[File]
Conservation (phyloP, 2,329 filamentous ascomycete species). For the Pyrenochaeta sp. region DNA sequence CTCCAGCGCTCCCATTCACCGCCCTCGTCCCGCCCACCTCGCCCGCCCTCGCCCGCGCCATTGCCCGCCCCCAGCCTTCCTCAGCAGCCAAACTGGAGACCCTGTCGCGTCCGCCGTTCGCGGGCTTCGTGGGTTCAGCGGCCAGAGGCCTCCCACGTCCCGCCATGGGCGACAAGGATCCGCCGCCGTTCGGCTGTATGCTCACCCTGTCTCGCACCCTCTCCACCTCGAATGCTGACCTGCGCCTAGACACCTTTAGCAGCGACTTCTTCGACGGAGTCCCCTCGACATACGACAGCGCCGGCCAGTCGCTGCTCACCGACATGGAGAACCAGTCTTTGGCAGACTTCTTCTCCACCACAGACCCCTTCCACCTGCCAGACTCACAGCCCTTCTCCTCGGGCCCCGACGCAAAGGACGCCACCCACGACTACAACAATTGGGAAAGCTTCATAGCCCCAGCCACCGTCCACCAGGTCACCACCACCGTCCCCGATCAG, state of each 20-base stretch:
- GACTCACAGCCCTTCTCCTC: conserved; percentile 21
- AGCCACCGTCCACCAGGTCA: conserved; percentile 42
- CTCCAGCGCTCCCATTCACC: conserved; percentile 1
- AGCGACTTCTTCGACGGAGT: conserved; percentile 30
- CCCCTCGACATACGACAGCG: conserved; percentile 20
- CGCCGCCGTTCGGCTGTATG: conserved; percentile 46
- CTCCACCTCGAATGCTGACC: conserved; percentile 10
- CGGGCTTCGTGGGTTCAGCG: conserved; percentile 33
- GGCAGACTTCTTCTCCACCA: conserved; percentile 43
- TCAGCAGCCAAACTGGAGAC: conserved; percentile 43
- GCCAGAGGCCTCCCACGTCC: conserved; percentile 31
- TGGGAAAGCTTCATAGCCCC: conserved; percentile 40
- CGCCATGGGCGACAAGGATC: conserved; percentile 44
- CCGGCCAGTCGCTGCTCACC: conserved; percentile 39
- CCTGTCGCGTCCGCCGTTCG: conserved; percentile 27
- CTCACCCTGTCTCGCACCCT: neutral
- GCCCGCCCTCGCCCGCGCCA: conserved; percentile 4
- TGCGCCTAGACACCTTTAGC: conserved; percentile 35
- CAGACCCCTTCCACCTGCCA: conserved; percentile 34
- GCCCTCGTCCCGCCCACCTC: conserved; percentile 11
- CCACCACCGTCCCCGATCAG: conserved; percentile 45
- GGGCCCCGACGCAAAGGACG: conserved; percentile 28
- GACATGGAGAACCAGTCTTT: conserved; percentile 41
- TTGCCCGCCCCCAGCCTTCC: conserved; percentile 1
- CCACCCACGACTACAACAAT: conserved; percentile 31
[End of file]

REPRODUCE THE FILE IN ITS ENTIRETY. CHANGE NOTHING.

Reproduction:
Conservation (phyloP, 2,329 filamentous ascomycete species). For the Pyrenochaeta sp. region DNA sequence CTCCAGCGCTCCCATTCACCGCCCTCGTCCCGCCCACCTCGCCCGCCCTCGCCCGCGCCATTGCCCGCCCCCAGCCTTCCTCAGCAGCCAAACTGGAGACCCTGTCGCGTCCGCCGTTCGCGGGCTTCGTGGGTTCAGCGGCCAGAGGCCTCCCACGTCCCGCCATGGGCGACAAGGATCCGCCGCCGTTCGGCTGTATGCTCACCCTGTCTCGCACCCTCTCCACCTCGAATGCTGACCTGCGCCTAGACACCTTTAGCAGCGACTTCTTCGACGGAGTCCCCTCGACATACGACAGCGCCGGCCAGTCGCTGCTCACCGACATGGAGAACCAGTCTTTGGCAGACTTCTTCTCCACCACAGACCCCTTCCACCTGCCAGACTCACAGCCCTTCTCCTCGGGCCCCGACGCAAAGGACGCCACCCACGACTACAACAATTGGGAAAGCTTCATAGCCCCAGCCACCGTCCACCAGGTCACCACCACCGTCCCCGATCAG, state of each 20-base stretch:
- GACTCACAGCCCTTCTCCTC: conserved; percentile 21
- AGCCACCGTCCACCAGGTCA: conserved; percentile 42
- CTCCAGCGCTCCCATTCACC: conserved; percentile 1
- AGCGACTTCTTCGACGGAGT: conserved; percentile 30
- CCCCTCGACATACGACAGCG: conserved; percentile 20
- CGCCGCCGTTCGGCTGTATG: conserved; percentile 46
- CTCCACCTCGAATGCTGACC: conserved; percentile 10
- CGGGCTTCGTGGGTTCAGCG: conserved; percentile 33
- GGCAGACTTCTTCTCCACCA: conserved; percentile 43
- TCAGCAGCCAAACTGGAGAC: conserved; percentile 43
- GCCAGAGGCCTCCCACGTCC: conserved; percentile 31
- TGGGAAAGCTTCATAGCCCC: conserved; percentile 40
- CGCCATGGGCGACAAGGATC: conserved; percentile 44
- CCGGCCAGTCGCTGCTCACC: conserved; percentile 39
- CCTGTCGCGTCCGCCGTTCG: conserved; percentile 27
- CTCACCCTGTCTCGCACCCT: neutral
- GCCCGCCCTCGCCCGCGCCA: conserved; percentile 4
- TGCGCCTAGACACCTTTAGC: conserved; percentile 35
- CAGACCCCTTCCACCTGCCA: conserved; percentile 34
- GCCCTCGTCCCGCCCACCTC: conserved; percentile 11
- CCACCACCGTCCCCGATCAG: conserved; percentile 45
- GGGCCCCGACGCAAAGGACG: conserved; percentile 28
- GACATGGAGAACCAGTCTTT: conserved; percentile 41
- TTGCCCGCCCCCAGCCTTCC: conserved; percentile 1
- CCACCCACGACTACAACAAT: conserved; percentile 31